Z1 Station Eleven
Amanda McClendon: I work for a largish public library system. Station Eleven and All the Light We Cannot See both have request lists in the lower dozens—more than most books in the stacks, but they’re not Fifty Shades or the next Harry Potter. They’ll both be book club reads; well-educated middle-class people will read the mess out of these (and have, if the New York Times bestseller lists are any indication). Someone will probably make a movie or an HBO miniseries out of them, or should, anyway. I feel like I should keep my copies for my yet-unborn children, because in the 2040s or ’50s some English professor will teach a class on the early-21st-century novel, and I feel like at least one of these will make it to that class. They’re both smart without being inaccessible.
ToB 2015 Reader Judge Amanda McClendon lives in Houston, Texas, where she works full-time for a library and part-time for a tiny Baptist church. You can read her random missives on religion, coffee, and Doctor Who on Twitter at @akmcclen. Known connections to this year’s contenders: “None.”
It took me a while to get into the actual plot of Station Eleven. The prose itself is amazing: vivid and sensory without being a laundry list of description. And most of the characters and their interactions with one another felt real; these are people I could know, albeit ones thrown into extraordinary circumstances. Until the book’s third act, though, the storyline didn’t really cohere for me, the narrative strands touching briefly without actually interweaving with one another. (And actually, I felt the same way about the interviews in Silence Once Begun. which would have been an interesting foil to this.)
But then it clicked: I’d initially approached it as a straightforward sci-fi doomsday story, and so the thread about the actor Arthur and his long cord of failed relationships kept getting in the way. Except for the initial encounter between all the characters at the theater on Arthur’s last night, it felt like reading two entirely different books, a genre piece and a work of literary fiction. I don’t really know why it took me two thirds of the book to let go of that notion, but once I did, I got it. The survival of the human race in this book isn’t, in the end, the point. It’s the catalyst for a discussion of personal and cultural memory, personal and cultural loss, and how we are transformed by trauma.
I do have one major frustration: The prophet of the post-apocalypse felt more like a plot device, a last resort to figuratively tie up all those loose ends—Kirstin and her troupe and [guy’s name here] and the group at the airport—and less like a fully developed character. He’s treated as an archetype, making him less fleshed out than the other people in this story. But for this guided meditation, I owe Mandel and her band of wanderers a debt. (Also, my inner English undergraduate wants to go off on a tangent about the Shakespeare plays used in the book, King
Lear and A Midsummer Night’s Dream. and how their themes weave into the overall effect of the book, but that’s an honors thesis waiting to happen. Any college kids reading this, you can have that one for free.)
I’ve been reading Anthony Doerr’s columns for The Morning News for ages and was already a fan when All the Light came out, so it was good to have a reason to bump it to the top of my to-be-read list. Plus, I’m a sucker for a good historical novel, especially when set in World War II. I burned through all 500-odd pages in a weekend, the chapters lasting about a minute or two apiece. If Station Eleven is a tapestry, All the Light is a film set; its world is so tangible I could almost taste it. Its present-tense narration made it feel somewhat cinematic to me, like I was watching the action in real time.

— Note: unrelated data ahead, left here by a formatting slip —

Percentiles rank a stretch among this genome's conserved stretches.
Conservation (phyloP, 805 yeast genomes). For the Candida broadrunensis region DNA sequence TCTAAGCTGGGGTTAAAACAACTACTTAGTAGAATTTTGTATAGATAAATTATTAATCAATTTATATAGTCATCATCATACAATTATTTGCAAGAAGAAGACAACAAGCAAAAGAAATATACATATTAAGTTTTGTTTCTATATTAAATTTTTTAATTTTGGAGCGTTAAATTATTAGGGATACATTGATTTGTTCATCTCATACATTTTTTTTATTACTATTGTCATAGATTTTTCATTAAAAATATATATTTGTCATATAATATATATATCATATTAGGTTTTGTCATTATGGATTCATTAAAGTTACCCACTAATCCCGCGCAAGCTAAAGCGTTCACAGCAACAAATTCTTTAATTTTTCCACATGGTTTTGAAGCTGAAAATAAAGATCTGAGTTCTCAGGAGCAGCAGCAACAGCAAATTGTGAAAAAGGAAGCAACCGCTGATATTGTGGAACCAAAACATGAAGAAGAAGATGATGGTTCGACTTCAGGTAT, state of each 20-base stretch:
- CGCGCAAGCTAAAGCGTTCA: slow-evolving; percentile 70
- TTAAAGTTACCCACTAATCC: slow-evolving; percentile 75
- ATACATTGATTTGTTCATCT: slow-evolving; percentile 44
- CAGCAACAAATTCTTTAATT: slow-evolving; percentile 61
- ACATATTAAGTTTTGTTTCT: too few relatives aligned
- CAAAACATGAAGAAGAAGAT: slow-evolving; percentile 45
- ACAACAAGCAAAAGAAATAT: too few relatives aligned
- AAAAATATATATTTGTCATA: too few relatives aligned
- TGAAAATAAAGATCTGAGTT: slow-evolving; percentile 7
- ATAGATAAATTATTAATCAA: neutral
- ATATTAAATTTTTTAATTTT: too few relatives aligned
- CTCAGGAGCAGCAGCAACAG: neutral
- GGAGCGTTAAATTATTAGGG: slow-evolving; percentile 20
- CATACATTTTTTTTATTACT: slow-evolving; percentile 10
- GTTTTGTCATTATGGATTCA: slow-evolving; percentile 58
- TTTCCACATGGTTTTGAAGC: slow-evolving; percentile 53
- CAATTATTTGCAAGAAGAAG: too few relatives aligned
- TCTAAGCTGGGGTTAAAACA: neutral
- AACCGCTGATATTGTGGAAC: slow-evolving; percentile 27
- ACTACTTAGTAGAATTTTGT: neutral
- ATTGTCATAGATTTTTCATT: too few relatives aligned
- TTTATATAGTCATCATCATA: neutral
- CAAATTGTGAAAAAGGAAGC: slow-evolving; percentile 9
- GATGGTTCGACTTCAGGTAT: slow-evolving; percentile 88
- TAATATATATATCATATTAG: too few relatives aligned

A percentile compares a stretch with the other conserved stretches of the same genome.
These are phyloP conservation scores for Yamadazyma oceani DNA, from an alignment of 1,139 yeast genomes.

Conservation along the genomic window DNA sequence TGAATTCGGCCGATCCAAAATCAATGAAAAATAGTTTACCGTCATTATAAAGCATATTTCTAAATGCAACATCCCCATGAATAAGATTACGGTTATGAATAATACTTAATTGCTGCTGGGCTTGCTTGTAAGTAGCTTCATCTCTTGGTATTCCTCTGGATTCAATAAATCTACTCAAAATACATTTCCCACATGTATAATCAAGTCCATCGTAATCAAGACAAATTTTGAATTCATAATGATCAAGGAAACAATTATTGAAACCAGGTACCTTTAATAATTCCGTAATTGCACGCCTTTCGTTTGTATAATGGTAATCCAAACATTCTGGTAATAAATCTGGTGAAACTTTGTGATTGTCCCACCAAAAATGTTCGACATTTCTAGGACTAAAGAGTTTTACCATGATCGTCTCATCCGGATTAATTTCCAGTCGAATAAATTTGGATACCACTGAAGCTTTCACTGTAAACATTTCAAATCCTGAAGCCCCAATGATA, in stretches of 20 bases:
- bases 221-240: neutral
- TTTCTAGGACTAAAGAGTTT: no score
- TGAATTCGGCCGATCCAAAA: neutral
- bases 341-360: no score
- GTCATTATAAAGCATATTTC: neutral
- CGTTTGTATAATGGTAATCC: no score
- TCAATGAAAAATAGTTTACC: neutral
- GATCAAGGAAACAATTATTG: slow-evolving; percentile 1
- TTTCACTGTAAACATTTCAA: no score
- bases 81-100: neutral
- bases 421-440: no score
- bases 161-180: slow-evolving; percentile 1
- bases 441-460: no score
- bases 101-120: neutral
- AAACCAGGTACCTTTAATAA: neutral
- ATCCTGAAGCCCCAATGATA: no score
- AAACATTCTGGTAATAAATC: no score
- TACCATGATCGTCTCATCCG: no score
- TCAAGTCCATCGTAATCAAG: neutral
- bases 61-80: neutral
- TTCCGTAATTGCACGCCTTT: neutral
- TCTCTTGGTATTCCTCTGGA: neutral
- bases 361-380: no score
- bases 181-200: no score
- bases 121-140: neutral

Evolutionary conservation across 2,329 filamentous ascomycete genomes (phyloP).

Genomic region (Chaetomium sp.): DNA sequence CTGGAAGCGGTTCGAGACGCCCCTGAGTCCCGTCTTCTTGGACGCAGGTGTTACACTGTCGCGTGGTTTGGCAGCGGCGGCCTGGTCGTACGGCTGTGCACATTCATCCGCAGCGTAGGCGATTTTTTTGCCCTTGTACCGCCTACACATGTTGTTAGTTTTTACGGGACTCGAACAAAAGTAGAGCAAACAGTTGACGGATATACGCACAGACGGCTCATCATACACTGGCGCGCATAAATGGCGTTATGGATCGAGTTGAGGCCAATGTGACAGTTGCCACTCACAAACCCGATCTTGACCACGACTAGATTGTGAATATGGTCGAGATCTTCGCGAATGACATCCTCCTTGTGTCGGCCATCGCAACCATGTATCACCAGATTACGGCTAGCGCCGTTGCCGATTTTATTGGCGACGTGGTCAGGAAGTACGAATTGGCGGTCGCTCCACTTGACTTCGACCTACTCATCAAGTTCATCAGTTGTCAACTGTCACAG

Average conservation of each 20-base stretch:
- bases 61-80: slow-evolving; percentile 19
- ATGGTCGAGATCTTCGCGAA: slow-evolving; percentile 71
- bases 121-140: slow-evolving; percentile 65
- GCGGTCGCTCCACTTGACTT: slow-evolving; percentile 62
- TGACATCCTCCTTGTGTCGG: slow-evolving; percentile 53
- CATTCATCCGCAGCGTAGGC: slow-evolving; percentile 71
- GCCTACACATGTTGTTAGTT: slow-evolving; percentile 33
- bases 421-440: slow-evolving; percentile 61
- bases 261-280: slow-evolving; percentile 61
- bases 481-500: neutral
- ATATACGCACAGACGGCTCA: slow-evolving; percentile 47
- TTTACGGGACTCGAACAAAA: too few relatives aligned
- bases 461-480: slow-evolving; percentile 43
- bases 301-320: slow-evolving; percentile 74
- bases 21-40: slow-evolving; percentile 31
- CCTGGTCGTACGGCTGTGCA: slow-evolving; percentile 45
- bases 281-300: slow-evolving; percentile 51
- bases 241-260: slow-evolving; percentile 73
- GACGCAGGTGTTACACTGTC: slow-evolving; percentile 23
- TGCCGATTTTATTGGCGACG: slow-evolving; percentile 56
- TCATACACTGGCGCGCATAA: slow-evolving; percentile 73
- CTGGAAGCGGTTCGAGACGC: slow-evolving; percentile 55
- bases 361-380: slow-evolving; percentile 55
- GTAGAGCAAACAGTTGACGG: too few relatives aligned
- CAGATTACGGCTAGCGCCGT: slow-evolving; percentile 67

Marie-Laure and Etienne and Madame Manec’s affection for one another; their involvement in the resistance movement and their sheer giddiness in doing something, anything. to help the war effort; their grief for Marie-Laure’s father—I kept circling back around to their story, just for the joy and the sorrow displayed there. Marie-Laure’s experience of the world through sound and smell and taste reminded me in the best way of books I read as a kid, that delight in how the world works.
Werner’s story, though, I could have almost done without. Were it not for the fact that [spoiler] he saves Marie-Laure’s life near the end, I could have extracted him from the book entirely and would maybe have enjoyed it more. He’s so passive as a character, letting life happen to him until he finally makes a couple of crucial and ultimately tragic choices near the end. And the plotline of the lost diamond served mostly to create a sense of danger that wasn’t really necessary—for God’s sake, these people live during World War II in France, how much more danger do they need without this MacGuffin getting in the way?
I stayed for Doerr’s writing, though—I know the word “luminous” is so hacky, especially in reference to a book that plays with themes of light and vision, but it flipped some switch in my imagination. I mean: “Seconds later, she’s eating wedges of wet sunlight.” “…a spotlight has been shined into a wedge of bloodshot water, and the sky has become the sea, and the airplanes are hungry fish, harrying their prey in the dark.”
Even still, a reader can’t live on beautiful sentences alone. Station Eleven ultimately had more substance for me, its characters more actively involved in deciding their own fates, their emotional lives more explored. Crazy cult leaders aside, its loose ends got tied up more securely for me. All the Light was pleasurable, but the ending and the interactions between Werner and Marie-Laure smacked too much of the manic pixie dream girl trope.
Station Eleven gets my vote. Fellow judges, you can take it from here.
All the Light We Cannot See